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Let $f: M \to N$ be a smooth map and $(f_*)_p: T_pM \to T_{f(p)}N$ an isomorphism. Then there exists an open neighborhood $W$ of $p$ such that $f\vert_W: W \to f(W)$ is a diffeomorphism.

Here $(f_*)_p$ is the map that sends a tangent vector $[\gamma] \mapsto [f \circ \gamma]$. My notes says that this immediately follows from the inverse function theorem that I'm used to, but I don't see how it follows.

How can I prove this?

Attempt:

Take charts $(U_p, \phi_p)$ around $p$ and $(V_{f(p)}, \psi_{f(p)})$ around $f(p)$ in the smooth atlases of the manifolds with $f(U_p) \subseteq V_p$. We then know that $\psi_{f(p)} \circ f \circ \phi_p^{-1}$ is $C^\infty$ at $\phi(p)$. How can I proceed?

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  • $\begingroup$ All you need to check is that the differential $D (\psi_{f(p)} \circ f \circ \phi_p^{-1})$ is an isomorphism at the point $\phi(p)$. Then you know that $\psi_{f(p)} \circ f \circ \phi_p^{-1}$ is a diffeo around $\phi(p)$ by the inverse function theorem. This then implies your claim (as your charts are diffeos). $\endgroup$ – Severin Schraven Oct 13 at 20:42
  • $\begingroup$ Yes, I see that this is enough. But how can I link $(f_*)_p$ with the given differential? $\endgroup$ – user661541 Oct 13 at 20:52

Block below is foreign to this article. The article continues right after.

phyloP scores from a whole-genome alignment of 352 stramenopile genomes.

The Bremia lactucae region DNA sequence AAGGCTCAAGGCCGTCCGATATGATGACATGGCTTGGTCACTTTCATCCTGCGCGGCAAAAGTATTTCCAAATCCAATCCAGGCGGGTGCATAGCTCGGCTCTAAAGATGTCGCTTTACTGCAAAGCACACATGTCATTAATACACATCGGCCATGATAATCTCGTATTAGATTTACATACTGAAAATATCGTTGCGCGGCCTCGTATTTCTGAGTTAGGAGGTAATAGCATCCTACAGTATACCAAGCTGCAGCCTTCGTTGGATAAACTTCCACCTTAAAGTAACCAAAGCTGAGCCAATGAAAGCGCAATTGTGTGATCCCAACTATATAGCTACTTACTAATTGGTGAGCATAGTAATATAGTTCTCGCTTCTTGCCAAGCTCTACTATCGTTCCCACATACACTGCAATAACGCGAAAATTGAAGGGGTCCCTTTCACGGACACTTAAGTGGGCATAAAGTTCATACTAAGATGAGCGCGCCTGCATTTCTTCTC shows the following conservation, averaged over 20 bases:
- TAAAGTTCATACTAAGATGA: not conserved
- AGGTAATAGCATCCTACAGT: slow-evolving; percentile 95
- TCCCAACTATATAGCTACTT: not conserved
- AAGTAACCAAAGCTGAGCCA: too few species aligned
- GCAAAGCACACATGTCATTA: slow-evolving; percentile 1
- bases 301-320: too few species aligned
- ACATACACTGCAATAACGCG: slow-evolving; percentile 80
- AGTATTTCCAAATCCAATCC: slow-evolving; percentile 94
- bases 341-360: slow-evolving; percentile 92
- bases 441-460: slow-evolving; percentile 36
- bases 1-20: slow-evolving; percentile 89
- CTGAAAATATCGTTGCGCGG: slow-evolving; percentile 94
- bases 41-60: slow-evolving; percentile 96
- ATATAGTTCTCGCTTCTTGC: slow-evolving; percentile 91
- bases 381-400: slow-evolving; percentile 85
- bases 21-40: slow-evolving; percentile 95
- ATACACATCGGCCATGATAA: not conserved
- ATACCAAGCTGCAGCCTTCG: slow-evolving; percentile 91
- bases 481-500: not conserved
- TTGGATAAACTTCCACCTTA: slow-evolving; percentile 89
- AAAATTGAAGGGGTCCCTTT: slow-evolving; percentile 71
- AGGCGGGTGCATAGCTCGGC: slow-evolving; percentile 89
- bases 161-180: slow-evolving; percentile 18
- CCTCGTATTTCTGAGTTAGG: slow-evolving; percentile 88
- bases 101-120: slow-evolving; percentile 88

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Assume $\text{dim}\ M=\text{dim}\ N=n.$ In what follows, we use the Einstein convention for all sums.

The point is that if $(U_p, \phi_p)$ is a chart about $p$ in $M$ and $(V_{f(p)}, \psi_{f(p)})$ is a chart about $f(p)$ in $N$ then $(f_*)_p: T_pM \to T_{f(p)}N$ is a linear transformation, so it has a matrix representation in the coordinates defined by $\phi$ and $\psi$. If we can show that this matrix is the Jacobian of $\hat f:=\psi_{f(p)} \circ f \circ \phi_p^{-1}$, which is $\left(\frac{\partial \hat f^j}{\partial r^i}\right)_{ij},$ then $\hat f$ will be a local diffeomorphism, which is what we want.

But, $\textit{by definition},\ \frac{\partial }{\partial x^i}=(\phi_*)^{-1}\frac{\partial }{\partial r^i}$, where $(r^i)$ are the usual Euclidean coordinates. Similarly, $\frac{\partial }{\partial y^i}=(\psi_*)^{-1}\frac{\partial }{\partial s^i}$ where we use $(s^i)$ to represent the Euclidean coordinates in the range of $\hat f$ just to make the calculations easier to follow. For the same reason, we drop the subscripts $p$ and $f(p).$ Finally, we note that by the chain rule in $\mathbb R^n,\ \hat f_*\frac{\partial }{\partial r^i}=\frac{\partial \hat f^j}{\partial r^i}\frac{\partial}{\partial s^j},$ where the $(\hat f^j)$ are the components of $\hat f$. Then, we calculate

$f_*\frac{\partial }{\partial x^i}=f_*\circ (\phi_*)^{-1}\frac{\partial }{\partial r^i}=(f\circ \phi^{-1})_*\frac{\partial }{\partial r^i}=$

$(\psi^{-1}\circ \hat f)_*\frac{\partial }{\partial r^i}=(\psi_*)^{-1}\circ \hat f_*\frac{\partial }{\partial r^i}=$

$(\psi^{-1})_*\frac{\partial \hat f^j}{\partial r^i}\frac{\partial}{\partial s^j}=\frac{\partial \hat f^j}{\partial r^i}(\psi^{-1})_*\frac{\partial}{\partial s^j}=\frac{\partial \hat f^j}{\partial r^i}\frac{\partial}{\partial y^j}$.

It follows that the matrix of $f_*$ is the Jacobian of $\hat f,$ as desired.

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